In a new relationship, this comes more easily, but it’s even more critical as time goes on. By the time you’re on your third or fourth album, the music comes naturally, it feels routine. But taking a moment or two to tell your partner why you appreciate them, why you love your band — especially when it’s unexpected — can restore and reinvigorate your sound.

Don’t pay too much attention to the critics … or the fans

The critics will always be out there, in the form of nosey friends, judgmental family members and curious coworkers. They’ll think that they know something you don’t because they’ve been in a bunch of bands that broke up or because their band has been together since the heyday of vinyl. It's important to remember that only you know the feelings you share with your partner, and only you can decide what makes you happy and fulfilled.

“Nobody has the right to judge somebody else’s relationship,” says Kitley. “The only two people who actually know the truth about the relationship are the ones who are in it.” She adds that the only way to address doubt is to look inside yourself: “Listening to our gut is super important. I teach all of my clients to shut out the noise and focus on what’s important to them. Sometimes their noise can come from their own head, so I encourage them to take a step back, take a deep breath and listen to what their body says. If there is reason for alarm, such as numerous people bringing up the same concern about your relationship, sometimes it’s important to evaluate their concerns.”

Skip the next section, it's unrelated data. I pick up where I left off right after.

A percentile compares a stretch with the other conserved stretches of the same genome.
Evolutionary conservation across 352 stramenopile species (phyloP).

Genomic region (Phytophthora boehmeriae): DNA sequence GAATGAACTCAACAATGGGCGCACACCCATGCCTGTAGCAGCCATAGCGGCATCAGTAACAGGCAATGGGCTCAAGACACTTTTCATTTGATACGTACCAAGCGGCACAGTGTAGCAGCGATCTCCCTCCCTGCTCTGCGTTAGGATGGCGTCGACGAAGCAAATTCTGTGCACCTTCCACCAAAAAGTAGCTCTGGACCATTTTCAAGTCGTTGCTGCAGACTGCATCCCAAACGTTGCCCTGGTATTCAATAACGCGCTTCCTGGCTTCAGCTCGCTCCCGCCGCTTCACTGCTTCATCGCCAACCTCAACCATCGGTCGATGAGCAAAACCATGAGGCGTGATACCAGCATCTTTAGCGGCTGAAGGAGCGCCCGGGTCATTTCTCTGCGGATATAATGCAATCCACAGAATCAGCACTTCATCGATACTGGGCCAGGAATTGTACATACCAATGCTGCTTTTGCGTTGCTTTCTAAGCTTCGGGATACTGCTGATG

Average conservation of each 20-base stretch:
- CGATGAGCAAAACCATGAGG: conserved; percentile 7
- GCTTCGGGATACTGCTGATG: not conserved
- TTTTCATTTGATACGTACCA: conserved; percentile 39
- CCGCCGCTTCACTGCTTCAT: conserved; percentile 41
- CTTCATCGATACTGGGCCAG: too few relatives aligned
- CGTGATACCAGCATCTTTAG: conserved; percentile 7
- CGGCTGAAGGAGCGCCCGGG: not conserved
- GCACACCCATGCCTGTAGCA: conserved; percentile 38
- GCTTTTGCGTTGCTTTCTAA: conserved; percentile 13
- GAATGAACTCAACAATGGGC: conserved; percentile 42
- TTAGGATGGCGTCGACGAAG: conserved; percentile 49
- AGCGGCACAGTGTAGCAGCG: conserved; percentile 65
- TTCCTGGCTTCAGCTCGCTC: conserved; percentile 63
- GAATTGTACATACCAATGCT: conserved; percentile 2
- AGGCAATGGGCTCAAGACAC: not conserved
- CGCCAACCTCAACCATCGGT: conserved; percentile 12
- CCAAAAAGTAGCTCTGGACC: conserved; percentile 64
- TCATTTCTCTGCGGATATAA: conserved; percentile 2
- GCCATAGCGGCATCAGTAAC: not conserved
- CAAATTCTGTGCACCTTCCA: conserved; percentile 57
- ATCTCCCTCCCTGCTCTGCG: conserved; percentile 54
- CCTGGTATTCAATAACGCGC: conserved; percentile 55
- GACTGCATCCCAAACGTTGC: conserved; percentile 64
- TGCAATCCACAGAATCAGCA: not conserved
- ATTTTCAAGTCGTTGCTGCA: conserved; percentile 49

And as for the fans? They can be confusing, too. Perhaps your mom thinks you guys are great together, but you haven’t been happy for a while. Or maybe all your friends think your guy is a catch because he has a good job, but you don’t feel that spark. Again, only you know your relationship from the inside, and only you can decide if you want to keep playing, or cancel the show.

Don’t ever stop playing

“When you’re both balancing busy schedules and juggling professional commitments, it’s important to prioritize your romance just as you would those other business obligations,” says Holmes Hahn.

And she’s right! After that heady honeymoon period, you’ll have to make a bit more effort to make sure your band keeps playing new tunes. Holmes Hahn suggests using a calendar to pencil in non-negotiable date nights or to put an activity on the books that will give you and your partner something to look forward to.

Not too long ago I was in a “short distance” relationship between New York and Philadelphia. Traveling between the two cities wore on both of us, so we had to come up with ways to revive the romance during our visits. Our answer? Cocktails. When I arrived at his place in Philly, he’d greet me at the door with an Old Fashioned — and I would do the same for him in New York. Before we’d even unpack our bags, we’d sit together and have a drink and catch up in earnest. It became a cherished and intimate tradition that helped us both remember why those long bus rides were totally worth it.

Kitley adds that on the other side of that coin, novelty can revive romance, too. “Relationships are about growing together and being vulnerable,” she says. “Trying new things can build trust and honesty. I encourage my clients to do things they’ve never done with their partner to shake it up a little.”

So whether it’s establishing a romantic tradition that refocuses your attention on each other or new experiences that inspire deeper levels of trust and intimacy (and hey, why not both?), your efforts may just be rewarded with an astounding collection of greatest hits.

NEXT: HOW OFTEN DO THE HAPPIEST COUPLES HAVE SEX? LESS THAN YOU THINK.